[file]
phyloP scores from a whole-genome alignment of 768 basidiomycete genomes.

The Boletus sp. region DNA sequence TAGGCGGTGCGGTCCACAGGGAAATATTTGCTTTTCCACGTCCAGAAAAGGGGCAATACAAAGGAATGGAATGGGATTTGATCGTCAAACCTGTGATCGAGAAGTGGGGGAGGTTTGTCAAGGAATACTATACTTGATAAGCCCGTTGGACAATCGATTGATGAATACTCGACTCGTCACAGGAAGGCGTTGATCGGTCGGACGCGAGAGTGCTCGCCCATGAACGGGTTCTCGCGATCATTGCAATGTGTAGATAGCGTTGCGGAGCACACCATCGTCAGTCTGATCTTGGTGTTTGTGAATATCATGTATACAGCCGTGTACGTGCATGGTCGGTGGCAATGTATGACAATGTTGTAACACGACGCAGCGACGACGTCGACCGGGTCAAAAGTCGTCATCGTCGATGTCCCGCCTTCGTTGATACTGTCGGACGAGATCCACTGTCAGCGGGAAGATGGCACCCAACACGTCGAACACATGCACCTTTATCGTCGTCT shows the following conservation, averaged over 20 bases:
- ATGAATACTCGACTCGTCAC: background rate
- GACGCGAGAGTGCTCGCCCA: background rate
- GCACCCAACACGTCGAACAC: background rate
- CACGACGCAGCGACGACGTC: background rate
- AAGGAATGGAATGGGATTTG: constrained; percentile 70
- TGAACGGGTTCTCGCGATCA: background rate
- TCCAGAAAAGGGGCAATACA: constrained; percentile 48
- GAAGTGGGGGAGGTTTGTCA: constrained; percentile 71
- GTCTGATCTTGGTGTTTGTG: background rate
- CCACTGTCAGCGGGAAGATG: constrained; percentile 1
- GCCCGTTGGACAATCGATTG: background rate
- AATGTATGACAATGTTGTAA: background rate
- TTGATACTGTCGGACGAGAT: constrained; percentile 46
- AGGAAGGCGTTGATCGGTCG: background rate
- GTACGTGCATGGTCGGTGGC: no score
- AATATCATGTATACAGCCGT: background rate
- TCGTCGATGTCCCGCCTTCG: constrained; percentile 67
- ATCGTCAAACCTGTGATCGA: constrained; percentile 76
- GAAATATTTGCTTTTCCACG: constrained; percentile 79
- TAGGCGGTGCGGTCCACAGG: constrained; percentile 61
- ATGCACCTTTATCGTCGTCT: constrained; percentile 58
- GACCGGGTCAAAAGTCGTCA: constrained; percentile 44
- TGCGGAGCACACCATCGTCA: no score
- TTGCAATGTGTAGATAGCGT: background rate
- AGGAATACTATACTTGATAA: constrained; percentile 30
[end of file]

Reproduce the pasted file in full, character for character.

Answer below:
phyloP scores from a whole-genome alignment of 768 basidiomycete genomes.

The Boletus sp. region DNA sequence TAGGCGGTGCGGTCCACAGGGAAATATTTGCTTTTCCACGTCCAGAAAAGGGGCAATACAAAGGAATGGAATGGGATTTGATCGTCAAACCTGTGATCGAGAAGTGGGGGAGGTTTGTCAAGGAATACTATACTTGATAAGCCCGTTGGACAATCGATTGATGAATACTCGACTCGTCACAGGAAGGCGTTGATCGGTCGGACGCGAGAGTGCTCGCCCATGAACGGGTTCTCGCGATCATTGCAATGTGTAGATAGCGTTGCGGAGCACACCATCGTCAGTCTGATCTTGGTGTTTGTGAATATCATGTATACAGCCGTGTACGTGCATGGTCGGTGGCAATGTATGACAATGTTGTAACACGACGCAGCGACGACGTCGACCGGGTCAAAAGTCGTCATCGTCGATGTCCCGCCTTCGTTGATACTGTCGGACGAGATCCACTGTCAGCGGGAAGATGGCACCCAACACGTCGAACACATGCACCTTTATCGTCGTCT shows the following conservation, averaged over 20 bases:
- ATGAATACTCGACTCGTCAC: background rate
- GACGCGAGAGTGCTCGCCCA: background rate
- GCACCCAACACGTCGAACAC: background rate
- CACGACGCAGCGACGACGTC: background rate
- AAGGAATGGAATGGGATTTG: constrained; percentile 70
- TGAACGGGTTCTCGCGATCA: background rate
- TCCAGAAAAGGGGCAATACA: constrained; percentile 48
- GAAGTGGGGGAGGTTTGTCA: constrained; percentile 71
- GTCTGATCTTGGTGTTTGTG: background rate
- CCACTGTCAGCGGGAAGATG: constrained; percentile 1
- GCCCGTTGGACAATCGATTG: background rate
- AATGTATGACAATGTTGTAA: background rate
- TTGATACTGTCGGACGAGAT: constrained; percentile 46
- AGGAAGGCGTTGATCGGTCG: background rate
- GTACGTGCATGGTCGGTGGC: no score
- AATATCATGTATACAGCCGT: background rate
- TCGTCGATGTCCCGCCTTCG: constrained; percentile 67
- ATCGTCAAACCTGTGATCGA: constrained; percentile 76
- GAAATATTTGCTTTTCCACG: constrained; percentile 79
- TAGGCGGTGCGGTCCACAGG: constrained; percentile 61
- ATGCACCTTTATCGTCGTCT: constrained; percentile 58
- GACCGGGTCAAAAGTCGTCA: constrained; percentile 44
- TGCGGAGCACACCATCGTCA: no score
- TTGCAATGTGTAGATAGCGT: background rate
- AGGAATACTATACTTGATAA: constrained; percentile 30